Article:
Investment Trust Awards 2020: Best Global Growth Trust

And the winner is...

See the full list of winners for the Investment Trust Awards 2020

Winner: Scottish Mortgage

Scottish Mortgage Trust (SMT) has by far the best three-year NAV total returns in its sector, and at end-January was way ahead of every other globally diversified trust over five and 10 years. However, it has suffered some steep falls along the way, and investors are warned they must share the managers’ long-term outlook.

SMT’s portfolio is mainly comprised of what managers James Anderson and Tom Slater consider to be the 40 or so greatest growth companies in the world, with no regard for geographical or sectoral diversity. As a result, its active share (divergence from a recognised benchmark index) is well over 90%.

Holdings are typically capital-light disruptors driving big changes in the wider economy as in the case of Amazon, which SMT first bought into in 2007. Alternatively, they may be capitalising on the phenomenal changes being achieved in life sciences and healthcare thanks to the explosion in scientific data, as illustrated by Illumina, which SMT has held since it was an obscure smaller company.

Nearly 20% of SMT’s portfolio is invested in 44 unlisted companies (which have recently been revalued). The managers expect some of these to turn into big winners, with high-multiple gains more than offsetting losses on those that fail.

US-based companies account for around half the trust’s portfolio, headed at end-January by electric car manufacturer Tesla, a holding which has worried a lot of the trust’s shareholders, but which began to soar in late 2019. Chinese companies account for around 20%, headed by internet giants Alibaba (first bought when it was unlisted) and Tencent. Anderson is hugely excited by the pace of development in China and expects it to account for a growing share of the world’s great companies.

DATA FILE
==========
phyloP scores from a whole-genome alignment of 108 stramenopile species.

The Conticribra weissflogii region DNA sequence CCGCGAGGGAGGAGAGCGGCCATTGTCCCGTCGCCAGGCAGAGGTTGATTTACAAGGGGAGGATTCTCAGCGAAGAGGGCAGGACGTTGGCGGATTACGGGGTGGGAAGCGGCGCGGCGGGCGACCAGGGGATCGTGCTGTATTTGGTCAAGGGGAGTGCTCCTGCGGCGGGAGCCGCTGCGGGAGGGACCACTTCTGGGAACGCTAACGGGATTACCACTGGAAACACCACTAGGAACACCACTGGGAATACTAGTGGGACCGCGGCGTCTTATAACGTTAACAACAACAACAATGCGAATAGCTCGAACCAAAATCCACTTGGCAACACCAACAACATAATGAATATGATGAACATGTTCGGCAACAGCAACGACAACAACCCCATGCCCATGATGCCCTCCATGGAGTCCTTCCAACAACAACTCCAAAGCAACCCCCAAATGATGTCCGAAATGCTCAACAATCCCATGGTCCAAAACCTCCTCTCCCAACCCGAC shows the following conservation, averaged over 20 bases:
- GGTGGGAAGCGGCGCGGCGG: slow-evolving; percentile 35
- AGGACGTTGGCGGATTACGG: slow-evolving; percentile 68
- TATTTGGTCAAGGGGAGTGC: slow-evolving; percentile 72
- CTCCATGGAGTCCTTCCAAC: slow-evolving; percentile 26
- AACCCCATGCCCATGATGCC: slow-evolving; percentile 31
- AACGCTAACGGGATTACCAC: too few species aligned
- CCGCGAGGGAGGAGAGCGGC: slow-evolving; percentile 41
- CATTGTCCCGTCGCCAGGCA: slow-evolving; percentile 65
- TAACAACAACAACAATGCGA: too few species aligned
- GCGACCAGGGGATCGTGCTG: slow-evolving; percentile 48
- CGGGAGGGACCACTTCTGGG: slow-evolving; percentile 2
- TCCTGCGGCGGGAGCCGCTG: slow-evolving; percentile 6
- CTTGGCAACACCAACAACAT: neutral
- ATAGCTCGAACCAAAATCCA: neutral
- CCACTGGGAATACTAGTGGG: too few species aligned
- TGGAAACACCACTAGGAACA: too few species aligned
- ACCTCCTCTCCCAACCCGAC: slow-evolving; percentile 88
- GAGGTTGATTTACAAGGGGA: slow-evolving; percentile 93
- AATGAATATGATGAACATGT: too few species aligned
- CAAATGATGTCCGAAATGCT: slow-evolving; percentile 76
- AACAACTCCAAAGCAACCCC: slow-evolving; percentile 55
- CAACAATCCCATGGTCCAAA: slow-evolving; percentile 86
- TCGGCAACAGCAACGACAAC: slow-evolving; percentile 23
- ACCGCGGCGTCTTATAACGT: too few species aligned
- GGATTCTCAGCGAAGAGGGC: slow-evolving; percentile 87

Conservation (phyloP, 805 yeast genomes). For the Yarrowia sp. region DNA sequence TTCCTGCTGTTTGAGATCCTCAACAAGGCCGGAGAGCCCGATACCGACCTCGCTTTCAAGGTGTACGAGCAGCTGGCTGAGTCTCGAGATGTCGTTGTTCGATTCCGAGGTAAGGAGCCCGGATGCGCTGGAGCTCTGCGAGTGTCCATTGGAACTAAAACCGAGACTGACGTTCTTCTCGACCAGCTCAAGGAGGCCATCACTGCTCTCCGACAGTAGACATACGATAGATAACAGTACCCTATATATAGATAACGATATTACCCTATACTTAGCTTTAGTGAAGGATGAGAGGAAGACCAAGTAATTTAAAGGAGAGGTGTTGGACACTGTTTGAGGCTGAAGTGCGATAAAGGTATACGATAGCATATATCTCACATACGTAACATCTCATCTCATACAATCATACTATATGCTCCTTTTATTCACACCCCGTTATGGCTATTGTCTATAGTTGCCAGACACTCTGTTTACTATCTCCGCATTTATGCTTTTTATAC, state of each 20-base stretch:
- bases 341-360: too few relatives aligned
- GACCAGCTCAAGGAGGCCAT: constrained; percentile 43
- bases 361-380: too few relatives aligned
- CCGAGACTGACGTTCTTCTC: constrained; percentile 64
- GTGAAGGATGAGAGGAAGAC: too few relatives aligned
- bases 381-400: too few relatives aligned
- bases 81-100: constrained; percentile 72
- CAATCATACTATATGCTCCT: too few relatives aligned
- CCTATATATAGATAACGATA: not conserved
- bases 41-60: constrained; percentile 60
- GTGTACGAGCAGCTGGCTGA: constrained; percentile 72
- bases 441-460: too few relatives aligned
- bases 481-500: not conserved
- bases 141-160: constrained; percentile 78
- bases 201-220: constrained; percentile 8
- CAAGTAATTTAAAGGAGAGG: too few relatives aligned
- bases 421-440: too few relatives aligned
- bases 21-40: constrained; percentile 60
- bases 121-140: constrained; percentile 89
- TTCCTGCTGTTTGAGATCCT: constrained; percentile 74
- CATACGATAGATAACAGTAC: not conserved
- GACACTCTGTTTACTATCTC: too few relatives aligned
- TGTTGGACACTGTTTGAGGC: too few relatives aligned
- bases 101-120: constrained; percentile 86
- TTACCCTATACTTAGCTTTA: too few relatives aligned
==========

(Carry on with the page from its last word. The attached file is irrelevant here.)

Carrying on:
Anderson does not try to “time the market”, but he does not ignore the broader world. “On the contrary, many of the discussions about companies revolve around the future shape of the global economy,” he says. “We simply aim to ignore the maelstrom of noise in markets and trade only when appropriate for our investment approach.”

Portfolio turnover is therefore low, at only 7% last year, which in turn contributes to exceptionally low costs

Key facts
Managed by: James Anderson since 2000 and Tom Slater since 2015
Sector: Global
3-year NAV total return: 81.4%
3-year share price total return: 74.2%
Yield: 0.5
Discount: -0.97%
Average sector discount: -1.10%
Ongoing charges: 0.37% 

Favours capital-light disruptors

IT Awards Best Global Growth trust April 2020


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Highly commended

Edinburgh Worldwide Investment Trust (EWI) is another of Baillie Gifford’s globally diversified portfolios. Manager Douglas Brodie invests in initially immature entrepreneurial companies, typically when their market capitalisation is less than $5 billion, in which he expects to achieve substantial growth over the next five years or more. He can invest up to 15% in unlisted securities and can continue to hold his winners no matter how large they get, with his largest holdings including Tesla.

The board seeks to reduce risk by requiring Brodie to hold at least 75 companies, with exposure to at least six countries and 15 industry sectors. Biotechnology and software account for around a third of the portfolio. The trust’s active share of 99% means it bears scant resemblance to its S&P Global Small Cap index benchmark and could well prove more volatile. Portfolio turnover is in single figures and there is no yield.

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